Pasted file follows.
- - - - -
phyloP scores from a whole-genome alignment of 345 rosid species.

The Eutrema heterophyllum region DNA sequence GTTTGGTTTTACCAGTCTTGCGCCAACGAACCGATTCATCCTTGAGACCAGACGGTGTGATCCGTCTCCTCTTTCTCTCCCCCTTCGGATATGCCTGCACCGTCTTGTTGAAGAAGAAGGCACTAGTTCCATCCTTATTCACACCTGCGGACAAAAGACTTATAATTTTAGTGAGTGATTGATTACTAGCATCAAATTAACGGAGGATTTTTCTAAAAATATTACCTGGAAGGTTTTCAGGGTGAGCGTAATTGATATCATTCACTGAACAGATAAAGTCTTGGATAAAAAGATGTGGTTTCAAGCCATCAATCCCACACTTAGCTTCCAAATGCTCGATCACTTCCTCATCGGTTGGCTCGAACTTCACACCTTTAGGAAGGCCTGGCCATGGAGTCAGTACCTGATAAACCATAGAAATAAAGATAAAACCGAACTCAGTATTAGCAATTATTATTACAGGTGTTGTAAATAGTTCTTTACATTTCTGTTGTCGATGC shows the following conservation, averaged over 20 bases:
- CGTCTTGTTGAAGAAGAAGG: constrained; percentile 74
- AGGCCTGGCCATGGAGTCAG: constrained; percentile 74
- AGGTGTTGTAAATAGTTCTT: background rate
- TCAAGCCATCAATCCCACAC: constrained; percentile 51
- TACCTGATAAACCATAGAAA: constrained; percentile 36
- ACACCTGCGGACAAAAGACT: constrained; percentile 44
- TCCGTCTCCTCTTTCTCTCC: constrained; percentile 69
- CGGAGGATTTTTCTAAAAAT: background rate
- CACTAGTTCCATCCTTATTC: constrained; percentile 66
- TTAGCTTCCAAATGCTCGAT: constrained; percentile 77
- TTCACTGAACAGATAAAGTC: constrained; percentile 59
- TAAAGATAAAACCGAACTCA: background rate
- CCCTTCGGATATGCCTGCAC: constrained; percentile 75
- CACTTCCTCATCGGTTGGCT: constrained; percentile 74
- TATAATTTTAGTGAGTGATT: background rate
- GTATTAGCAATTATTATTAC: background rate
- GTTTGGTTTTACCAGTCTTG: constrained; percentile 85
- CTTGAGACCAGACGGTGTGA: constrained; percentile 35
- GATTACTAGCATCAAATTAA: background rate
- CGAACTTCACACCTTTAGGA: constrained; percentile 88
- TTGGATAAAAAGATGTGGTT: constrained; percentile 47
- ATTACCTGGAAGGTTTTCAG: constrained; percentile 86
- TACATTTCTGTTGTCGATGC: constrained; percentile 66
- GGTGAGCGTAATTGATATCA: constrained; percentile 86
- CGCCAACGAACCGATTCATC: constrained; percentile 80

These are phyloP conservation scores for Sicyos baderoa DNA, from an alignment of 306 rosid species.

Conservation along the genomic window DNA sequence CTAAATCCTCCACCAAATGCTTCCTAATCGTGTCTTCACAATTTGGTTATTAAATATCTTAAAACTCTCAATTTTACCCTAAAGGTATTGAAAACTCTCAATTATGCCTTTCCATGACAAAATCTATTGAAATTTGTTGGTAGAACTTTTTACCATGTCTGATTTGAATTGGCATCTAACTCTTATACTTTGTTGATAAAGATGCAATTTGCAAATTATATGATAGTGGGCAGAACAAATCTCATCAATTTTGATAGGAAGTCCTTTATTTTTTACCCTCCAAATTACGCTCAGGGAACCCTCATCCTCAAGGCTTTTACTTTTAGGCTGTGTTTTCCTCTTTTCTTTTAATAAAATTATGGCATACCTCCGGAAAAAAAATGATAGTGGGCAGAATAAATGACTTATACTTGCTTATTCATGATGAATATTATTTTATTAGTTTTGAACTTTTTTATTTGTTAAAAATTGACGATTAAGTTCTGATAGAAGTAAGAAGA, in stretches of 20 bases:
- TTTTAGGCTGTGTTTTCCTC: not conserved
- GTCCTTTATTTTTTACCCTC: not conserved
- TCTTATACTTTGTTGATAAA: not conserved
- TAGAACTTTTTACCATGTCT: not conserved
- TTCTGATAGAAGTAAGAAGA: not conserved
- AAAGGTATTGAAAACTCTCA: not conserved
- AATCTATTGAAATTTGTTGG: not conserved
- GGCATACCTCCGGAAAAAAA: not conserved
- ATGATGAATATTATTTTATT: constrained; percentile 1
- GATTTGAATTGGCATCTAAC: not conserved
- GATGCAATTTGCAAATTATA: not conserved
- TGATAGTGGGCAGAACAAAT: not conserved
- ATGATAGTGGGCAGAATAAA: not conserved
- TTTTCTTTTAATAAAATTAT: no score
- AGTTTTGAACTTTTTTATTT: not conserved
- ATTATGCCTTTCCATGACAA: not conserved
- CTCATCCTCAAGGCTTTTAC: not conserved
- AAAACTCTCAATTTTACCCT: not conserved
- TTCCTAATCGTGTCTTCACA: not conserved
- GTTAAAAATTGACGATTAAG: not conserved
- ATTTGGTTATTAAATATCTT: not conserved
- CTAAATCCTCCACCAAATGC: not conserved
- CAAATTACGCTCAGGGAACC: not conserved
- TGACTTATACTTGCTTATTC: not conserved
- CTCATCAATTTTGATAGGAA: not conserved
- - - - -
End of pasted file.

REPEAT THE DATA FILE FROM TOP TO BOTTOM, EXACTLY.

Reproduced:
phyloP scores from a whole-genome alignment of 345 rosid species.

The Eutrema heterophyllum region DNA sequence GTTTGGTTTTACCAGTCTTGCGCCAACGAACCGATTCATCCTTGAGACCAGACGGTGTGATCCGTCTCCTCTTTCTCTCCCCCTTCGGATATGCCTGCACCGTCTTGTTGAAGAAGAAGGCACTAGTTCCATCCTTATTCACACCTGCGGACAAAAGACTTATAATTTTAGTGAGTGATTGATTACTAGCATCAAATTAACGGAGGATTTTTCTAAAAATATTACCTGGAAGGTTTTCAGGGTGAGCGTAATTGATATCATTCACTGAACAGATAAAGTCTTGGATAAAAAGATGTGGTTTCAAGCCATCAATCCCACACTTAGCTTCCAAATGCTCGATCACTTCCTCATCGGTTGGCTCGAACTTCACACCTTTAGGAAGGCCTGGCCATGGAGTCAGTACCTGATAAACCATAGAAATAAAGATAAAACCGAACTCAGTATTAGCAATTATTATTACAGGTGTTGTAAATAGTTCTTTACATTTCTGTTGTCGATGC shows the following conservation, averaged over 20 bases:
- CGTCTTGTTGAAGAAGAAGG: constrained; percentile 74
- AGGCCTGGCCATGGAGTCAG: constrained; percentile 74
- AGGTGTTGTAAATAGTTCTT: background rate
- TCAAGCCATCAATCCCACAC: constrained; percentile 51
- TACCTGATAAACCATAGAAA: constrained; percentile 36
- ACACCTGCGGACAAAAGACT: constrained; percentile 44
- TCCGTCTCCTCTTTCTCTCC: constrained; percentile 69
- CGGAGGATTTTTCTAAAAAT: background rate
- CACTAGTTCCATCCTTATTC: constrained; percentile 66
- TTAGCTTCCAAATGCTCGAT: constrained; percentile 77
- TTCACTGAACAGATAAAGTC: constrained; percentile 59
- TAAAGATAAAACCGAACTCA: background rate
- CCCTTCGGATATGCCTGCAC: constrained; percentile 75
- CACTTCCTCATCGGTTGGCT: constrained; percentile 74
- TATAATTTTAGTGAGTGATT: background rate
- GTATTAGCAATTATTATTAC: background rate
- GTTTGGTTTTACCAGTCTTG: constrained; percentile 85
- CTTGAGACCAGACGGTGTGA: constrained; percentile 35
- GATTACTAGCATCAAATTAA: background rate
- CGAACTTCACACCTTTAGGA: constrained; percentile 88
- TTGGATAAAAAGATGTGGTT: constrained; percentile 47
- ATTACCTGGAAGGTTTTCAG: constrained; percentile 86
- TACATTTCTGTTGTCGATGC: constrained; percentile 66
- GGTGAGCGTAATTGATATCA: constrained; percentile 86
- CGCCAACGAACCGATTCATC: constrained; percentile 80

These are phyloP conservation scores for Sicyos baderoa DNA, from an alignment of 306 rosid species.

Conservation along the genomic window DNA sequence CTAAATCCTCCACCAAATGCTTCCTAATCGTGTCTTCACAATTTGGTTATTAAATATCTTAAAACTCTCAATTTTACCCTAAAGGTATTGAAAACTCTCAATTATGCCTTTCCATGACAAAATCTATTGAAATTTGTTGGTAGAACTTTTTACCATGTCTGATTTGAATTGGCATCTAACTCTTATACTTTGTTGATAAAGATGCAATTTGCAAATTATATGATAGTGGGCAGAACAAATCTCATCAATTTTGATAGGAAGTCCTTTATTTTTTACCCTCCAAATTACGCTCAGGGAACCCTCATCCTCAAGGCTTTTACTTTTAGGCTGTGTTTTCCTCTTTTCTTTTAATAAAATTATGGCATACCTCCGGAAAAAAAATGATAGTGGGCAGAATAAATGACTTATACTTGCTTATTCATGATGAATATTATTTTATTAGTTTTGAACTTTTTTATTTGTTAAAAATTGACGATTAAGTTCTGATAGAAGTAAGAAGA, in stretches of 20 bases:
- TTTTAGGCTGTGTTTTCCTC: not conserved
- GTCCTTTATTTTTTACCCTC: not conserved
- TCTTATACTTTGTTGATAAA: not conserved
- TAGAACTTTTTACCATGTCT: not conserved
- TTCTGATAGAAGTAAGAAGA: not conserved
- AAAGGTATTGAAAACTCTCA: not conserved
- AATCTATTGAAATTTGTTGG: not conserved
- GGCATACCTCCGGAAAAAAA: not conserved
- ATGATGAATATTATTTTATT: constrained; percentile 1
- GATTTGAATTGGCATCTAAC: not conserved
- GATGCAATTTGCAAATTATA: not conserved
- TGATAGTGGGCAGAACAAAT: not conserved
- ATGATAGTGGGCAGAATAAA: not conserved
- TTTTCTTTTAATAAAATTAT: no score
- AGTTTTGAACTTTTTTATTT: not conserved
- ATTATGCCTTTCCATGACAA: not conserved
- CTCATCCTCAAGGCTTTTAC: not conserved
- AAAACTCTCAATTTTACCCT: not conserved
- TTCCTAATCGTGTCTTCACA: not conserved
- GTTAAAAATTGACGATTAAG: not conserved
- ATTTGGTTATTAAATATCTT: not conserved
- CTAAATCCTCCACCAAATGC: not conserved
- CAAATTACGCTCAGGGAACC: not conserved
- TGACTTATACTTGCTTATTC: not conserved
- CTCATCAATTTTGATAGGAA: not conserved